Marissa Mayer and the world’s shortest maternity leave

As most of you have already heard, Marissa Mayer, formerly a Google exec, was recently appointed the new CEO of Yahoo!. She’s very pregnant, with a due date in early October. This is so exciting for women everywhere, except that she commented “My maternity leave will be a few weeks long, and I’ll work throughout it.” (NYtimes) This is so incredibly disappointing. Does she really think that this action won’t affect other women? Especially those in her new organization? She claims to want to make Yahoo! the best place to work. This isn’t a very good start, with her basically stating with her actions that maternity leave isn’t necessary. Here’s an article that expresses exactly how I feel about this.

Let’s hope that under Mayer’s supervision Yahoo! won’t become a place that doesn’t respect the need for parental leave, for both men and women.

 

Publicerad den 31 augusti, 2012 av Alice Marshall
4 kommentarer
Alice Marshall
Gender Equality & Diversity Consultant
Alice Marshall is a gender equality consultant at Add Gender. She wrote her Master's thesis at Stockholm University about best practices for gender equality in the IT industry. She is the only gender equality consultant in Sweden specializing in IT. She is very interested in gender equality and diversity as a strategy to make businesses more profitable, innovative and fun to work for. Before completing her Master's degree, she worked for Ernst & Young and Harlem Village Academies in New York.

4 svar

  1. I fully agree, as the head of a company you set the standard and shows if it is ok to have a long vacation, be unhappy, leave early in the afternoon, say no, have a parental leave but I also think it should be ok for women to say, just as Birgitta Ohlsson did when she was pregnant and was appointed Minister for European Union Affairs, ‘the child has a father’. Of course you as a mother should be able to stay at home with the baby but still I wonder where are the fathers in all this?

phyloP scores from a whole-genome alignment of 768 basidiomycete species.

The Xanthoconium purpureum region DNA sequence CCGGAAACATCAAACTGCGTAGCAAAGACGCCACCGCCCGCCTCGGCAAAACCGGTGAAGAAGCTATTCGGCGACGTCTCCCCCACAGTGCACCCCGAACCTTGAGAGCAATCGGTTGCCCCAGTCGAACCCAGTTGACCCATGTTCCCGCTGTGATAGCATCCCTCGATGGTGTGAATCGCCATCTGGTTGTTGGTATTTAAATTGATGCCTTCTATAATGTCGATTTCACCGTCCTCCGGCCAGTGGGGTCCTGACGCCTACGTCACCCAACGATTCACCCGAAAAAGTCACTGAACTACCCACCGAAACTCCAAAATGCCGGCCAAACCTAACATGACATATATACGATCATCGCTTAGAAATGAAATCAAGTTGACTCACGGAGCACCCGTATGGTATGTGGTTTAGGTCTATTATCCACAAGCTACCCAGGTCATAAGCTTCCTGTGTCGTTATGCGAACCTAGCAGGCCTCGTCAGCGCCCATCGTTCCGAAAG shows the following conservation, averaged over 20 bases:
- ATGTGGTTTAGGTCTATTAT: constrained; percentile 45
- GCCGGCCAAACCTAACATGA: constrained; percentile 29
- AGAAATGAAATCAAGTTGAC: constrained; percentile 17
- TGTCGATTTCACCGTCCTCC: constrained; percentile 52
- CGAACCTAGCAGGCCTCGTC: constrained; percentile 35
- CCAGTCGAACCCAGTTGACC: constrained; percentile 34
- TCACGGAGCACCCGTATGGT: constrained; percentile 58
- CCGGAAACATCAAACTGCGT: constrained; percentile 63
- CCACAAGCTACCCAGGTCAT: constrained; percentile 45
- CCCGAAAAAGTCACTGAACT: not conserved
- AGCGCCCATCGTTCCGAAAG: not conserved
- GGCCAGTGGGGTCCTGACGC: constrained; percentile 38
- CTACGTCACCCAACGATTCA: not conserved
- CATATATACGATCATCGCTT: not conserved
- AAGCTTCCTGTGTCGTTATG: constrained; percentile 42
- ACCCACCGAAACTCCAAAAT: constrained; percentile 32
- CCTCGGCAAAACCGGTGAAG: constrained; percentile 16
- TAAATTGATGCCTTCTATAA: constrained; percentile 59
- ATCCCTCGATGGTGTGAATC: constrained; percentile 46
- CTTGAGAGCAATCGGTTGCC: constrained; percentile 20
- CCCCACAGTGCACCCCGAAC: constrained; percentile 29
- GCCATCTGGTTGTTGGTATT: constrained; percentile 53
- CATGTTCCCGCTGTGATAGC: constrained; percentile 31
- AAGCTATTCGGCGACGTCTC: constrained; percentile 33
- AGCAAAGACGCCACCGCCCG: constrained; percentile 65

2. Alice Marshall Alice Marshall skriver:

    Good point. The father has not really been a part of the discussion, and I agree that it’s a big missing piece. As you point out, Birgitta Ohlsson publicly made the point that the father would do a lot of the child-raising. The fact that the piece about the father is missing from the Mayer story just shows how frequently Americans expect to not get parental leave, and instead have to rely on nannies and other help from day 1. Your point actually reflects that this is the norm now. I agree that splitting up responsibilities should be a larger part of the dialogue surrounding parenting in general. In an equal society, everyone would have the option of taking maternity or paternity leave and divvying it up as they choose among both parents. However, in the US, many women only get 2-6 weeks of upaid maternity leave, and many men get only 2 weeks unpaid, which is why it’s so damaging that a CEO such as Mayer is implying that parental leave (for either men or women) is unnecessary.

  3. I understand, I see this with very Swedish eyes and a fully agree that it is damaging that a CEO implies that parental leave is unnecessary since it is really the other way around.

  4. [...] nya VD är gravid. Det uppstod genast en diskussion om att hon har tänkt sig en kort föräldraledighet, några veckor. Ja, som chef sätter du normer genom ditt sätt att vara. Jobbar du sent är det den normen du [...]

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